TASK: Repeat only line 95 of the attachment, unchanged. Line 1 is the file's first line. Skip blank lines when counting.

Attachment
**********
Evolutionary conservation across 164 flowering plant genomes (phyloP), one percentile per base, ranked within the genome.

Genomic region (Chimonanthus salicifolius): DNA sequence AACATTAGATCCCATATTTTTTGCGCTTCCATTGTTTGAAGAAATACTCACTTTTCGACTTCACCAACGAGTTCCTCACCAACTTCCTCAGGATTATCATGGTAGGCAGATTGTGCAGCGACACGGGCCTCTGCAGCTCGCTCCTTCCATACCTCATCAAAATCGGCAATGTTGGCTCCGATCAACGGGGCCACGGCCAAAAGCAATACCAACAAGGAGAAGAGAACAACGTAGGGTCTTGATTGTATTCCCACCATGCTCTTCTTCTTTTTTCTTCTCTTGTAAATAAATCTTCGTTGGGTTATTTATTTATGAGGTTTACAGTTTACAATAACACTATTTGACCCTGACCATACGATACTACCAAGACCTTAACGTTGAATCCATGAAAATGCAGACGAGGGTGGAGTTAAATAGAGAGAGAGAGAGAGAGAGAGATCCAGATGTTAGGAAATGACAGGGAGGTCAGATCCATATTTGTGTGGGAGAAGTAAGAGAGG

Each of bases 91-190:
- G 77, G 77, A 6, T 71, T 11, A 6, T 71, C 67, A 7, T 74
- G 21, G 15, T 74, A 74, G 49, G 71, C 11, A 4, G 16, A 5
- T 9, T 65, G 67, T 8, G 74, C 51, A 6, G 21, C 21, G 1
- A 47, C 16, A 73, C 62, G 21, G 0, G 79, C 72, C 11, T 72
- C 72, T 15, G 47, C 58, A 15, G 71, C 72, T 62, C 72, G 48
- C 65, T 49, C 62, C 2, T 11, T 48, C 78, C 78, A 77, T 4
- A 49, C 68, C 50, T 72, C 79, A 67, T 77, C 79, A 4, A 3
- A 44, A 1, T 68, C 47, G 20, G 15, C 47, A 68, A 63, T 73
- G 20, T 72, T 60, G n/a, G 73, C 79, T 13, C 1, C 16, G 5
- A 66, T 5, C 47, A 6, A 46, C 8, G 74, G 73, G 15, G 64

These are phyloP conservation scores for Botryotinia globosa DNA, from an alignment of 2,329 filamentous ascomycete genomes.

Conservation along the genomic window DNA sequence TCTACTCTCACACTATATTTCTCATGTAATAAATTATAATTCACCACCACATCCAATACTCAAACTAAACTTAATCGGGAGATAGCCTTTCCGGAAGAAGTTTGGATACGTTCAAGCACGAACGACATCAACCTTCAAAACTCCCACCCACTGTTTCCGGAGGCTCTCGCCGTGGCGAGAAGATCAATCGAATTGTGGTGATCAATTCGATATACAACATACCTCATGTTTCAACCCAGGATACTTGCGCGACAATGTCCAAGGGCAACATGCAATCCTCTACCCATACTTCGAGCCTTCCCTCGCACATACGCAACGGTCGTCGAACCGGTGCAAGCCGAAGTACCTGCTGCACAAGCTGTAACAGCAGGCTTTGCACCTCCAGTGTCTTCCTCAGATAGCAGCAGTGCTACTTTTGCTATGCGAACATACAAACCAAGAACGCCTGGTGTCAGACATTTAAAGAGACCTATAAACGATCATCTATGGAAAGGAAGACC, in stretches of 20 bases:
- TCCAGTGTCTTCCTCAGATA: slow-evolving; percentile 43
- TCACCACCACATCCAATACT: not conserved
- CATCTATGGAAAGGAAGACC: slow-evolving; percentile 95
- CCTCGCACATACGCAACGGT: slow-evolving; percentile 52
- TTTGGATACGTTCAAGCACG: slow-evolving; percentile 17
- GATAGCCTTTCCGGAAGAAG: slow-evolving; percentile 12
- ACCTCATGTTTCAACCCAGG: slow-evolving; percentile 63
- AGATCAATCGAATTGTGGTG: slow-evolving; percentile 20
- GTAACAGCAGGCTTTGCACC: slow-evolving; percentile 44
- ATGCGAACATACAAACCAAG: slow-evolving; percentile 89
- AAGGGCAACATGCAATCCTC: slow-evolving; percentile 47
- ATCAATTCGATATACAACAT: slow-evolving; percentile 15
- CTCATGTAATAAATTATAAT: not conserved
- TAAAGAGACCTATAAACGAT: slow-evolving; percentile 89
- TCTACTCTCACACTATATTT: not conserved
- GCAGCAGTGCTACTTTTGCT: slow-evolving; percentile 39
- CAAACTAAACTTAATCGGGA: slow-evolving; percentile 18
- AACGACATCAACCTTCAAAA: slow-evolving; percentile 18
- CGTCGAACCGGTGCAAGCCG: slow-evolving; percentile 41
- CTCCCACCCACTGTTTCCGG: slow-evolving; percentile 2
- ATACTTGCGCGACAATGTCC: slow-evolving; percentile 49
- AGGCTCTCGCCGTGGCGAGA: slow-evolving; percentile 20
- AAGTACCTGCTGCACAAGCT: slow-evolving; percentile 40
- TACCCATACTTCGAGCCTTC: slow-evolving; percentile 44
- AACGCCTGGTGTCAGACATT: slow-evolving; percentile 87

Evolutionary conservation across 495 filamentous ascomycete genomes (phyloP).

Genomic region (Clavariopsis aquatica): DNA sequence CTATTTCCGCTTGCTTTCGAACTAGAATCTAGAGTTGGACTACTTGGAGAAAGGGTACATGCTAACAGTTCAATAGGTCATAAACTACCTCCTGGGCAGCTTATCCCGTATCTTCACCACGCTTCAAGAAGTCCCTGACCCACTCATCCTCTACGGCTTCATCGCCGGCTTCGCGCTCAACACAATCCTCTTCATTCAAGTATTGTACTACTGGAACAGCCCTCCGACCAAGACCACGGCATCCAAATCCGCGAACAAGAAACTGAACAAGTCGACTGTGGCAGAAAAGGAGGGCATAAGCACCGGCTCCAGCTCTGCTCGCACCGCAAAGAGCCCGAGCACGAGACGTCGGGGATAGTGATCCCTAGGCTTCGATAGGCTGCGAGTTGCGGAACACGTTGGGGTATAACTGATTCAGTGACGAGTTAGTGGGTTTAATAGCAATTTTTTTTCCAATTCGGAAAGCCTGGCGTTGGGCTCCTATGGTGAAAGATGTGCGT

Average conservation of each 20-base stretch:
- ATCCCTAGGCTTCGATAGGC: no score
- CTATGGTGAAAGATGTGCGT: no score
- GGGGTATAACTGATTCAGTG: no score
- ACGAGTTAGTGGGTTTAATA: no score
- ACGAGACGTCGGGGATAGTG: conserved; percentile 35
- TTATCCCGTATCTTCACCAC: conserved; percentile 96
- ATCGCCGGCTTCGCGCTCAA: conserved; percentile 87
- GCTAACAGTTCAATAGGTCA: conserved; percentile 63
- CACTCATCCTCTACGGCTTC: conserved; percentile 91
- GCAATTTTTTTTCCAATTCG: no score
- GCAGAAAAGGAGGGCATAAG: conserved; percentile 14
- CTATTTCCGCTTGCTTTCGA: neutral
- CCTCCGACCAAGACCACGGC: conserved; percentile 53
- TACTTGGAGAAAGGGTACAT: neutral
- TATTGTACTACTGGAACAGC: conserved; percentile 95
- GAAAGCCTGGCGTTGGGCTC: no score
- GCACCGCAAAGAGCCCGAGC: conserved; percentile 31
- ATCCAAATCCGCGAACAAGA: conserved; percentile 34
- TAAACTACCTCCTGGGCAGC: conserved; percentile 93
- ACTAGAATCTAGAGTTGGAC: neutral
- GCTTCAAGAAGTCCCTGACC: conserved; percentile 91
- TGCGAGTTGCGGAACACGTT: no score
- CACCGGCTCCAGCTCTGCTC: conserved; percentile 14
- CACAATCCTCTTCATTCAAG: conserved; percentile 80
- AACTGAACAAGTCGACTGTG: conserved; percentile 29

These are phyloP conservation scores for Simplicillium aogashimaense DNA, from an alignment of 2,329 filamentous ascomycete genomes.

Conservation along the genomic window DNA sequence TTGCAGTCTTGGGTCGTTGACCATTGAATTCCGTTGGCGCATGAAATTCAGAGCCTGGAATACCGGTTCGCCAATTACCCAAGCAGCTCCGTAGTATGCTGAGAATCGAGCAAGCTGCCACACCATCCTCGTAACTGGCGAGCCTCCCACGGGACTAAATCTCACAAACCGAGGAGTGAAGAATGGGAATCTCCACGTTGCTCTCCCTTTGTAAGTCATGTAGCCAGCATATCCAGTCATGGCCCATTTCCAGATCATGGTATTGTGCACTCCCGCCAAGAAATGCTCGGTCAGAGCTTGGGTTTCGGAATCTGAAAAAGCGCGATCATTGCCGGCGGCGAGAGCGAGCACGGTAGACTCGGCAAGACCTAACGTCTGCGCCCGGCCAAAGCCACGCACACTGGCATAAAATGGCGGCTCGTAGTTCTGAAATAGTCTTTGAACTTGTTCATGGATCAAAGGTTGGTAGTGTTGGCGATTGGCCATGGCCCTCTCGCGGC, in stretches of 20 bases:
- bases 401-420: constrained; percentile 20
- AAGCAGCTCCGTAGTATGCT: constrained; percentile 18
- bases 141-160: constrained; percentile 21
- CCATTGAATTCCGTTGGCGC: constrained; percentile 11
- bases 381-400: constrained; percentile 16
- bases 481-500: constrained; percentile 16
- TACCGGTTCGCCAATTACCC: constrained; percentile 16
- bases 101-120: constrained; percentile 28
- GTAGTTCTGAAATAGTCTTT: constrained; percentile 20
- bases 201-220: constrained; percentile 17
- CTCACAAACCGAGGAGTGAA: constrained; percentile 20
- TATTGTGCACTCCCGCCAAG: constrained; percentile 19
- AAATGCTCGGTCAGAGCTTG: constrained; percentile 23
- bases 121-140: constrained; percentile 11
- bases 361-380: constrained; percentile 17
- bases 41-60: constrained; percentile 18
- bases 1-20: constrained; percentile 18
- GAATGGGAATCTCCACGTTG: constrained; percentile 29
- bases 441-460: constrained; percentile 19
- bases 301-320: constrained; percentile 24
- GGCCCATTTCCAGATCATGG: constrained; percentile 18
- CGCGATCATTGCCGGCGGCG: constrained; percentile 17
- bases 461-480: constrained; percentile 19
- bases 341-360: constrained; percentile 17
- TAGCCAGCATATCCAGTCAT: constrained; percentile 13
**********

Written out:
- TAGCCAGCATATCCAGTCAT: constrained; percentile 13